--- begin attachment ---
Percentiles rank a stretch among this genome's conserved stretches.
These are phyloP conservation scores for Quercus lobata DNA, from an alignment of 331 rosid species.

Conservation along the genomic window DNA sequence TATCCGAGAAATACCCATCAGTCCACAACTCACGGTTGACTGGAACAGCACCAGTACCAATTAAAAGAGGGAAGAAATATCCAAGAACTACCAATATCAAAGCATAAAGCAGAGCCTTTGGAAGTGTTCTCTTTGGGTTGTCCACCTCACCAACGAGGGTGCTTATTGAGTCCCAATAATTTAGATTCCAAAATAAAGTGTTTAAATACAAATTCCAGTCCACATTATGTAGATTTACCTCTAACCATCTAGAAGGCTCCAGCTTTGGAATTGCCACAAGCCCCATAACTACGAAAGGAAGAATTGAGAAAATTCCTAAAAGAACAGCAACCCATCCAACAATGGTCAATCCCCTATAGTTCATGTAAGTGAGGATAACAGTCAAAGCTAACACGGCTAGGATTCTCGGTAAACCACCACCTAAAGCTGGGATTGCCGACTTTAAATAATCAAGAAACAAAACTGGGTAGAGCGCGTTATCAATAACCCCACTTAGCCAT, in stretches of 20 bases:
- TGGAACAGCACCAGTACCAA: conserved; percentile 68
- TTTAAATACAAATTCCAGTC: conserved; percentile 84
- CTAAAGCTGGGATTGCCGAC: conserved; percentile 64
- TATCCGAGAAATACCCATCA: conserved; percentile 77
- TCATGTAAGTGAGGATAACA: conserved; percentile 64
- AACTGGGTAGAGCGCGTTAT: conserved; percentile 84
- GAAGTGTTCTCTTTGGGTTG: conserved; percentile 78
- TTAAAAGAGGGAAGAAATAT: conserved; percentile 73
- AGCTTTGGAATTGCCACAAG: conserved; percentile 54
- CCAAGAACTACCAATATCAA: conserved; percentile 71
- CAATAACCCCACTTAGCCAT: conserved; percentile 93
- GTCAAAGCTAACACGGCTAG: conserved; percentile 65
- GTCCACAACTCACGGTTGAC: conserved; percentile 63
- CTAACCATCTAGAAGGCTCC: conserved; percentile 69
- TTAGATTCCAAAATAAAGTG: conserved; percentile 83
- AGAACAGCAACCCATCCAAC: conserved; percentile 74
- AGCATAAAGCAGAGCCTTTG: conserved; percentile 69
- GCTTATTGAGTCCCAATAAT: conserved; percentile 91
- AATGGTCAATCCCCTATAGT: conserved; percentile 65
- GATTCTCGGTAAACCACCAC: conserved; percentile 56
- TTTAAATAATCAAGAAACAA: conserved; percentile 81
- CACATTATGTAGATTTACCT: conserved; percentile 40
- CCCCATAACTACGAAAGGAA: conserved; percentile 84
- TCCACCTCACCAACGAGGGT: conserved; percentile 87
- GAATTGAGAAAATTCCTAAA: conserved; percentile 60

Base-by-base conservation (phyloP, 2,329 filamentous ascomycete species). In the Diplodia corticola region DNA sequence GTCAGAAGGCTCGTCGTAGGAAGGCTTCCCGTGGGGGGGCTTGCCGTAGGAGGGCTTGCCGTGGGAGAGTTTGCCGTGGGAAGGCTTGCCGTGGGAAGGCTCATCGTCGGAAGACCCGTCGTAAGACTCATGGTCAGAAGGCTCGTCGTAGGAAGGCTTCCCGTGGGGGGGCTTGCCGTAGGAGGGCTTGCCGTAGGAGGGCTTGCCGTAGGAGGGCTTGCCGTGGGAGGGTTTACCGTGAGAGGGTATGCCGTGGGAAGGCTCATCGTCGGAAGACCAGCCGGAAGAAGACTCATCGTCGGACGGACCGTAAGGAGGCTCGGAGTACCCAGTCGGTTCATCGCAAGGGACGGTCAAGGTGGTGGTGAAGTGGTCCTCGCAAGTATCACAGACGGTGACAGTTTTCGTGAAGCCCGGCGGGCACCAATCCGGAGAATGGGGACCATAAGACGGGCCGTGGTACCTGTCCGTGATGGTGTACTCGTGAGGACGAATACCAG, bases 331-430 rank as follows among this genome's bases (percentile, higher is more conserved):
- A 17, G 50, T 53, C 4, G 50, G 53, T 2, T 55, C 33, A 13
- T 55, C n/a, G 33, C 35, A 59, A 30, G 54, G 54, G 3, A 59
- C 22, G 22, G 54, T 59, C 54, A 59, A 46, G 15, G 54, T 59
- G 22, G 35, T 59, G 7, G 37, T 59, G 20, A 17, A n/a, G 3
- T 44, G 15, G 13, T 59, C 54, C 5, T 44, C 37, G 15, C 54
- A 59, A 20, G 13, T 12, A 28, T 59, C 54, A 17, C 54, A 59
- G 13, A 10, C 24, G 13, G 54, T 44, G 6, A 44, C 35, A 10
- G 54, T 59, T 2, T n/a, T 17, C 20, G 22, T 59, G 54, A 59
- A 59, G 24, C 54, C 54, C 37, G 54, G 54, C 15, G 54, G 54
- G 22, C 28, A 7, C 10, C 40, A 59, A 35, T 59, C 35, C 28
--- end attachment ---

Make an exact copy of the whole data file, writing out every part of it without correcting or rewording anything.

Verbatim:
Percentiles rank a stretch among this genome's conserved stretches.
These are phyloP conservation scores for Quercus lobata DNA, from an alignment of 331 rosid species.

Conservation along the genomic window DNA sequence TATCCGAGAAATACCCATCAGTCCACAACTCACGGTTGACTGGAACAGCACCAGTACCAATTAAAAGAGGGAAGAAATATCCAAGAACTACCAATATCAAAGCATAAAGCAGAGCCTTTGGAAGTGTTCTCTTTGGGTTGTCCACCTCACCAACGAGGGTGCTTATTGAGTCCCAATAATTTAGATTCCAAAATAAAGTGTTTAAATACAAATTCCAGTCCACATTATGTAGATTTACCTCTAACCATCTAGAAGGCTCCAGCTTTGGAATTGCCACAAGCCCCATAACTACGAAAGGAAGAATTGAGAAAATTCCTAAAAGAACAGCAACCCATCCAACAATGGTCAATCCCCTATAGTTCATGTAAGTGAGGATAACAGTCAAAGCTAACACGGCTAGGATTCTCGGTAAACCACCACCTAAAGCTGGGATTGCCGACTTTAAATAATCAAGAAACAAAACTGGGTAGAGCGCGTTATCAATAACCCCACTTAGCCAT, in stretches of 20 bases:
- TGGAACAGCACCAGTACCAA: conserved; percentile 68
- TTTAAATACAAATTCCAGTC: conserved; percentile 84
- CTAAAGCTGGGATTGCCGAC: conserved; percentile 64
- TATCCGAGAAATACCCATCA: conserved; percentile 77
- TCATGTAAGTGAGGATAACA: conserved; percentile 64
- AACTGGGTAGAGCGCGTTAT: conserved; percentile 84
- GAAGTGTTCTCTTTGGGTTG: conserved; percentile 78
- TTAAAAGAGGGAAGAAATAT: conserved; percentile 73
- AGCTTTGGAATTGCCACAAG: conserved; percentile 54
- CCAAGAACTACCAATATCAA: conserved; percentile 71
- CAATAACCCCACTTAGCCAT: conserved; percentile 93
- GTCAAAGCTAACACGGCTAG: conserved; percentile 65
- GTCCACAACTCACGGTTGAC: conserved; percentile 63
- CTAACCATCTAGAAGGCTCC: conserved; percentile 69
- TTAGATTCCAAAATAAAGTG: conserved; percentile 83
- AGAACAGCAACCCATCCAAC: conserved; percentile 74
- AGCATAAAGCAGAGCCTTTG: conserved; percentile 69
- GCTTATTGAGTCCCAATAAT: conserved; percentile 91
- AATGGTCAATCCCCTATAGT: conserved; percentile 65
- GATTCTCGGTAAACCACCAC: conserved; percentile 56
- TTTAAATAATCAAGAAACAA: conserved; percentile 81
- CACATTATGTAGATTTACCT: conserved; percentile 40
- CCCCATAACTACGAAAGGAA: conserved; percentile 84
- TCCACCTCACCAACGAGGGT: conserved; percentile 87
- GAATTGAGAAAATTCCTAAA: conserved; percentile 60

Base-by-base conservation (phyloP, 2,329 filamentous ascomycete species). In the Diplodia corticola region DNA sequence GTCAGAAGGCTCGTCGTAGGAAGGCTTCCCGTGGGGGGGCTTGCCGTAGGAGGGCTTGCCGTGGGAGAGTTTGCCGTGGGAAGGCTTGCCGTGGGAAGGCTCATCGTCGGAAGACCCGTCGTAAGACTCATGGTCAGAAGGCTCGTCGTAGGAAGGCTTCCCGTGGGGGGGCTTGCCGTAGGAGGGCTTGCCGTAGGAGGGCTTGCCGTAGGAGGGCTTGCCGTGGGAGGGTTTACCGTGAGAGGGTATGCCGTGGGAAGGCTCATCGTCGGAAGACCAGCCGGAAGAAGACTCATCGTCGGACGGACCGTAAGGAGGCTCGGAGTACCCAGTCGGTTCATCGCAAGGGACGGTCAAGGTGGTGGTGAAGTGGTCCTCGCAAGTATCACAGACGGTGACAGTTTTCGTGAAGCCCGGCGGGCACCAATCCGGAGAATGGGGACCATAAGACGGGCCGTGGTACCTGTCCGTGATGGTGTACTCGTGAGGACGAATACCAG, bases 331-430 rank as follows among this genome's bases (percentile, higher is more conserved):
- A 17, G 50, T 53, C 4, G 50, G 53, T 2, T 55, C 33, A 13
- T 55, C n/a, G 33, C 35, A 59, A 30, G 54, G 54, G 3, A 59
- C 22, G 22, G 54, T 59, C 54, A 59, A 46, G 15, G 54, T 59
- G 22, G 35, T 59, G 7, G 37, T 59, G 20, A 17, A n/a, G 3
- T 44, G 15, G 13, T 59, C 54, C 5, T 44, C 37, G 15, C 54
- A 59, A 20, G 13, T 12, A 28, T 59, C 54, A 17, C 54, A 59
- G 13, A 10, C 24, G 13, G 54, T 44, G 6, A 44, C 35, A 10
- G 54, T 59, T 2, T n/a, T 17, C 20, G 22, T 59, G 54, A 59
- A 59, G 24, C 54, C 54, C 37, G 54, G 54, C 15, G 54, G 54
- G 22, C 28, A 7, C 10, C 40, A 59, A 35, T 59, C 35, C 28